When I attend a seminar that I am not teaching, I quite often ask the individual hiding the explosive training aid, “why are you wearing gloves?” I usually get one of two answers. The first answer I get is, “To keep me from getting my odor on the training aid and contaminating it.” The second answer I will  get is, ” To keep the explosive odor off of my hands.” If I get the first answer, my faith in that instructor drops about 85%. If I get the second answer, I usually feel pretty good about that instructor and will travel again to work with them.

Why, you might ask? It’s simple. We humans shed dead skin cells from our bodies at an amazing  rate. Millions a minute. And what makes this glove wearing practice an even a bigger sham is the fact that we shed the majority from our heads, not just our hands. With this in mind we should rationalize the fact that we are getting our odor  on the training aid regardless of whether or not we are wearing gloves. Putting on gloves before we handle our training aids does not keep our odor off the training aids. If we are shedding odor from our entire  body like this then our odor is everywhere, to include the training aid we held.

In contrast, if we are wearing the gloves to keep the explosive odor off of our hands this actually makes sense. If we get contamination from explosive training aids on our hands and then touch items like door knobs, cabinet handles and the like, we leave behind explosive odor in very small trace amounts. Once we start to conduct the training our dogs will indicate on those contaminated surfaces. Our reaction most likely will be to tell the dog “no” and move them along. Doing this tells the dog to simply ignore those small trace amounts of odor because they won’t get paid or rewarded for them and actually gives negative reinforcement by means of the “no” that was given.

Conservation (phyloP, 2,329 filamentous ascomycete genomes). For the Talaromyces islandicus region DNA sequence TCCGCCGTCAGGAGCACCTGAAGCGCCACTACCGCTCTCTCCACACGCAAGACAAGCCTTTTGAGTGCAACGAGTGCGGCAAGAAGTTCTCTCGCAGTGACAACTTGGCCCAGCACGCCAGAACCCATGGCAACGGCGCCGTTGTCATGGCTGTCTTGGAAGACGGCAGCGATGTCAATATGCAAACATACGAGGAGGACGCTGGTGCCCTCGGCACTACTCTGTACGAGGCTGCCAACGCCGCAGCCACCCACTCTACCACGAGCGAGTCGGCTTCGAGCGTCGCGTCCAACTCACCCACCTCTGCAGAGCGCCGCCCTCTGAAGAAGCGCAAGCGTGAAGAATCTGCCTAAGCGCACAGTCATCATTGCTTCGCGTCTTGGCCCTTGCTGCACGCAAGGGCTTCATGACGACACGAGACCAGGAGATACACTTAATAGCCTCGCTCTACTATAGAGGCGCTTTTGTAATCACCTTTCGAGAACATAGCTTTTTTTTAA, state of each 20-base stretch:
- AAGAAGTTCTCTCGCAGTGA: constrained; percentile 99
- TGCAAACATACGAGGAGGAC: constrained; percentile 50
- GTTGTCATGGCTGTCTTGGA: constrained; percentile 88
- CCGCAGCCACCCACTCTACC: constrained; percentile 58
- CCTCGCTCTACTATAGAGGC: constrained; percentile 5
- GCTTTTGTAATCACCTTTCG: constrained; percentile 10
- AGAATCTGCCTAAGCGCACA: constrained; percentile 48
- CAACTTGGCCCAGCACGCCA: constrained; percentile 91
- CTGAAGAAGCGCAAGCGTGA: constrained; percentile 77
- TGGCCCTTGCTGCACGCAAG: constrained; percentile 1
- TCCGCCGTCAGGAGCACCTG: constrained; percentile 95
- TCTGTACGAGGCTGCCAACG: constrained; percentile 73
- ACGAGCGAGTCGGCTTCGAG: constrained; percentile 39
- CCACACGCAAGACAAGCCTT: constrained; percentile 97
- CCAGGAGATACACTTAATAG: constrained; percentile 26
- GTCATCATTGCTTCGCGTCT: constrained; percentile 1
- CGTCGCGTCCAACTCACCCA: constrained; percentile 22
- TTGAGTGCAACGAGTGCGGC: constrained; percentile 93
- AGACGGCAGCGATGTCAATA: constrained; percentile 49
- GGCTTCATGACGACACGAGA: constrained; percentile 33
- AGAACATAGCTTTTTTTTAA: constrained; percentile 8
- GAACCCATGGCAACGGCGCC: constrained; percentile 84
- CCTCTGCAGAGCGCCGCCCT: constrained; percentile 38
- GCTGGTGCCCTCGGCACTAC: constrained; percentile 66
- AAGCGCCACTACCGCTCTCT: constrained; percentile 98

When we have finished placing our explosive training aids, how we remove the gloves is as important as why we used them. Simply pulling them off and wadding them into a ball and throwing them away makes no sense. Whatever contamination that was on the exterior of the gloves is now on our hands. We must take care in removing the gloves in such a way as to keep the outside surface of the gloves from touching our hands. Taking the top of one hands glove up by the wrist and pulling the glove off so that when removed it is inside out and then placing it in the palm of the still gloved had accomplishes half of the removal process. Then by using the ungloved hand to take the still worn glove up by the wrist and again pulling it off so that the other glove held in the palm ends up inside the now removed second glove is the best practice. Those used gloves are now disposed of outside the training area.

Gloves being used for the right reasons make perfect sense. Choosing the right gloves is as important as using them properly and for the right reasons. The use of surgical or latex gloves should be avoided at all cost. These gloves are coated with a white powder which keeps them from sticking together and dry rotting. Even the gloves that state they are powder less still have this on them although in a very small amount you may not even see. The problem with these gloves is that you leave this powder product on your training aids and eventually imprint your dog to find latex gloves. The best glove to use for handling your training aids is a food service glove. These gloves have NO powder at all on them. You can buy these in bulk rather cheaply at GFS or other restaurant supply stores.